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Description : Whether pasted into an album, framed or shared on social media, the family photograph simultaneously offers a private and public insight into the identity and past of its subject. Long considered a model for understanding individual identity, the idea of the family has increasingly formed the basis for exploring collective pasts and cultural memory. Picturing the Family investigates how visual representations of the family reveal both personal and shared histories, evaluating the testimonial and social value of photography and film.Combining academic and creative, practice-based approaches, this collection of essays introduces a dialogue between scholars and artists working at the intersection between family, memory and visual media. Many of the authors are both researchers and practitioners, whose chapters engage with their own work and that of others, informed by critical frameworks. From the act of revisiting old, personal photographs to the sale of family albums through internet auction, the twelve chapters each present a different collection of photographs or artwork as case studies for understanding how these visual representations of the family perform memory and identity. Building on extensive research into family photographs and memory, the book considers the implications of new cultural forms for how the family is perceived and how we relate to the past. While focusing on the forms of visual representation, above all photographs, the authors also reflect on the contextualization and ‘remediation’ of photography in albums, films, museums and online.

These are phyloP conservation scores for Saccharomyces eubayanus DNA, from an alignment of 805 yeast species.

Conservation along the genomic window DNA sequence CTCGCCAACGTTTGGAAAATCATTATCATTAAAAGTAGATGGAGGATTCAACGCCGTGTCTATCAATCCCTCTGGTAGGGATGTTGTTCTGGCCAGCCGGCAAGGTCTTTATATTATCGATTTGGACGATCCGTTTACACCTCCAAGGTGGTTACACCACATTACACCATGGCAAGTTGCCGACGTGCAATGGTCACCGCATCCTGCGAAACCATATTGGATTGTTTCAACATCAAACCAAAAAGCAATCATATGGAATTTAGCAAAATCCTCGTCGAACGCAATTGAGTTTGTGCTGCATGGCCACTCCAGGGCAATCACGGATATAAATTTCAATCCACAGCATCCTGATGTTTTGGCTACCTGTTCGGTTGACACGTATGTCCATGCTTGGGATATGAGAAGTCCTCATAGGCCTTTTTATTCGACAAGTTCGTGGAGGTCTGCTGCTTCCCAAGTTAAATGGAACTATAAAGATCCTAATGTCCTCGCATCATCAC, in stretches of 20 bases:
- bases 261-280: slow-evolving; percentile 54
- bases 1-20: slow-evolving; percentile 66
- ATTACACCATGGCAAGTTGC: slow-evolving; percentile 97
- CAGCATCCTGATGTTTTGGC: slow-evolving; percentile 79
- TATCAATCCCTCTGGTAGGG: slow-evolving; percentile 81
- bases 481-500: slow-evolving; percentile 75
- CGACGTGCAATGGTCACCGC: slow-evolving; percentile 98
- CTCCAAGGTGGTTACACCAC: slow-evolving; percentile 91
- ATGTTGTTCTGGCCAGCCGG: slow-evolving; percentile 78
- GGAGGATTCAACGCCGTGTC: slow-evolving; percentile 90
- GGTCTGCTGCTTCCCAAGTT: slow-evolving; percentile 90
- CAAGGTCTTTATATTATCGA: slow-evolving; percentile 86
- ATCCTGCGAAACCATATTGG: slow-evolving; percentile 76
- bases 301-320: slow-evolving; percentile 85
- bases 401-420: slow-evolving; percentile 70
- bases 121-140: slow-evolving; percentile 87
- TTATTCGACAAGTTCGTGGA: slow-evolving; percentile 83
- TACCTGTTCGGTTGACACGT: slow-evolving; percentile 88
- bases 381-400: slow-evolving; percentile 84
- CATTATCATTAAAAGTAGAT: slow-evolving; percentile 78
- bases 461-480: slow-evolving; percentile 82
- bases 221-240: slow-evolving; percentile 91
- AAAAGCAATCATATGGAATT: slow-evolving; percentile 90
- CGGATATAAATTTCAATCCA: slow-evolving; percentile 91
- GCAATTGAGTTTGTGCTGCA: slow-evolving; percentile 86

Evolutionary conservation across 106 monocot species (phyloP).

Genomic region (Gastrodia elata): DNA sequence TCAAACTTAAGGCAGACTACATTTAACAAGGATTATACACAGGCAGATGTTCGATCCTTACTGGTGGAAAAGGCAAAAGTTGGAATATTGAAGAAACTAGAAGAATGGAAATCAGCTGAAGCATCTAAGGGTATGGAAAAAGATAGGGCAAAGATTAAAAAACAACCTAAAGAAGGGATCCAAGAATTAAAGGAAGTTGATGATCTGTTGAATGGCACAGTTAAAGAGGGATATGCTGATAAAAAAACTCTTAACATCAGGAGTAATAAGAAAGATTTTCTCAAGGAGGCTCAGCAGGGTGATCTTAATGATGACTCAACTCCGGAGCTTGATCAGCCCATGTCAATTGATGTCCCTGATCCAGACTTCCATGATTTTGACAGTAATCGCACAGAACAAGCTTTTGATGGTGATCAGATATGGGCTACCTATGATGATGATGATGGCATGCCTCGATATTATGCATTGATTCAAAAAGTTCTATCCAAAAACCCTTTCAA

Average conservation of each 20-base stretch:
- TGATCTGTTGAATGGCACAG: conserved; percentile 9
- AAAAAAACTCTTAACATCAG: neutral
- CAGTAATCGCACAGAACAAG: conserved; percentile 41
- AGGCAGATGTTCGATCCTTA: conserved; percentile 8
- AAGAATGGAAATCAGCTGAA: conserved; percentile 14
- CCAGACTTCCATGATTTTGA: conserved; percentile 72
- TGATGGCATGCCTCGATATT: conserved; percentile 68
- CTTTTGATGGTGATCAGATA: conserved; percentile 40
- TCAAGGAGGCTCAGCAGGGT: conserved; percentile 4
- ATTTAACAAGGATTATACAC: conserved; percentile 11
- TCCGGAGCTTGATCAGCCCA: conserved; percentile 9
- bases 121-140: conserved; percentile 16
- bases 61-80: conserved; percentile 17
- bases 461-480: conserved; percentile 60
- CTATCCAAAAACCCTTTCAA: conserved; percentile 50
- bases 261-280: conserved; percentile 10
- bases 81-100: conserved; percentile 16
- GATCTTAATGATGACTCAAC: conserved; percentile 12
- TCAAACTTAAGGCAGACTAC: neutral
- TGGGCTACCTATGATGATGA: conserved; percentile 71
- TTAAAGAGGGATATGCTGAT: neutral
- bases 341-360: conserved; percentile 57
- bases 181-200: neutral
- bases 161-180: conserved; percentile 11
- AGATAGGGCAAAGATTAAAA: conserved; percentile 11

Catholic Origins Of Quebec S Quiet Revolution 1931 1970

Author by : Michael Gauvreau
Languange : en
Publisher by : McGill-Queen's Press - MQUP
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Total Read : 62